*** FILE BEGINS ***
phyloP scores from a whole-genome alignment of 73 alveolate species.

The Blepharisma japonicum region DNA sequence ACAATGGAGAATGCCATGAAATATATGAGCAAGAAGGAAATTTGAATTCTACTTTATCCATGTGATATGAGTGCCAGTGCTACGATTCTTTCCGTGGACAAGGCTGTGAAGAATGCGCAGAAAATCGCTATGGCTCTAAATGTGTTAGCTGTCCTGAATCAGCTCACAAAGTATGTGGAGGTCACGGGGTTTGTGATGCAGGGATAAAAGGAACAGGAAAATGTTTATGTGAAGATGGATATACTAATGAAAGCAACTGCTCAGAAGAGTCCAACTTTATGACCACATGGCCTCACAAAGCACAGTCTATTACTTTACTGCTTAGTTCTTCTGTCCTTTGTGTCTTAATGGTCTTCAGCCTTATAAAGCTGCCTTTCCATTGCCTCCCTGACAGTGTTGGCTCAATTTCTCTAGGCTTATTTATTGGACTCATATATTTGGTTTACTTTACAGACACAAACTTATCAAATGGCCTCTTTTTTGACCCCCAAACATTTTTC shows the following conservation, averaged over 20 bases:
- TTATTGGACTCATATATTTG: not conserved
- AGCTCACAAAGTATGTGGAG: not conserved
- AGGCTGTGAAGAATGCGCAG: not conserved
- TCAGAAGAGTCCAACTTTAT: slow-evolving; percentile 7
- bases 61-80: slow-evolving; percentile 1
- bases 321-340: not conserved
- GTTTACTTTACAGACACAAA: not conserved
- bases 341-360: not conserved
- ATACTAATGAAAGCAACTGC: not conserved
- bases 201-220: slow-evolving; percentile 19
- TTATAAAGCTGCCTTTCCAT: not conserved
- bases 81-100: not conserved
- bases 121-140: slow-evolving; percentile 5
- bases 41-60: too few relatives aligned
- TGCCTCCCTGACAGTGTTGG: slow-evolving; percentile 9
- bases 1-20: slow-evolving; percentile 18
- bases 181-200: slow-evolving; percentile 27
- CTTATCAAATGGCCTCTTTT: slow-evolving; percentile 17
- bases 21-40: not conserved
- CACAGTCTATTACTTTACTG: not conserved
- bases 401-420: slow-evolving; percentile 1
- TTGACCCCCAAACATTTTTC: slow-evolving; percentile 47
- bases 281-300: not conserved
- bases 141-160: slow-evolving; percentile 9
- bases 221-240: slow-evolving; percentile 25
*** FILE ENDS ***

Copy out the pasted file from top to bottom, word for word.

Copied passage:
phyloP scores from a whole-genome alignment of 73 alveolate species.

The Blepharisma japonicum region DNA sequence ACAATGGAGAATGCCATGAAATATATGAGCAAGAAGGAAATTTGAATTCTACTTTATCCATGTGATATGAGTGCCAGTGCTACGATTCTTTCCGTGGACAAGGCTGTGAAGAATGCGCAGAAAATCGCTATGGCTCTAAATGTGTTAGCTGTCCTGAATCAGCTCACAAAGTATGTGGAGGTCACGGGGTTTGTGATGCAGGGATAAAAGGAACAGGAAAATGTTTATGTGAAGATGGATATACTAATGAAAGCAACTGCTCAGAAGAGTCCAACTTTATGACCACATGGCCTCACAAAGCACAGTCTATTACTTTACTGCTTAGTTCTTCTGTCCTTTGTGTCTTAATGGTCTTCAGCCTTATAAAGCTGCCTTTCCATTGCCTCCCTGACAGTGTTGGCTCAATTTCTCTAGGCTTATTTATTGGACTCATATATTTGGTTTACTTTACAGACACAAACTTATCAAATGGCCTCTTTTTTGACCCCCAAACATTTTTC shows the following conservation, averaged over 20 bases:
- TTATTGGACTCATATATTTG: not conserved
- AGCTCACAAAGTATGTGGAG: not conserved
- AGGCTGTGAAGAATGCGCAG: not conserved
- TCAGAAGAGTCCAACTTTAT: slow-evolving; percentile 7
- bases 61-80: slow-evolving; percentile 1
- bases 321-340: not conserved
- GTTTACTTTACAGACACAAA: not conserved
- bases 341-360: not conserved
- ATACTAATGAAAGCAACTGC: not conserved
- bases 201-220: slow-evolving; percentile 19
- TTATAAAGCTGCCTTTCCAT: not conserved
- bases 81-100: not conserved
- bases 121-140: slow-evolving; percentile 5
- bases 41-60: too few relatives aligned
- TGCCTCCCTGACAGTGTTGG: slow-evolving; percentile 9
- bases 1-20: slow-evolving; percentile 18
- bases 181-200: slow-evolving; percentile 27
- CTTATCAAATGGCCTCTTTT: slow-evolving; percentile 17
- bases 21-40: not conserved
- CACAGTCTATTACTTTACTG: not conserved
- bases 401-420: slow-evolving; percentile 1
- TTGACCCCCAAACATTTTTC: slow-evolving; percentile 47
- bases 281-300: not conserved
- bases 141-160: slow-evolving; percentile 9
- bases 221-240: slow-evolving; percentile 25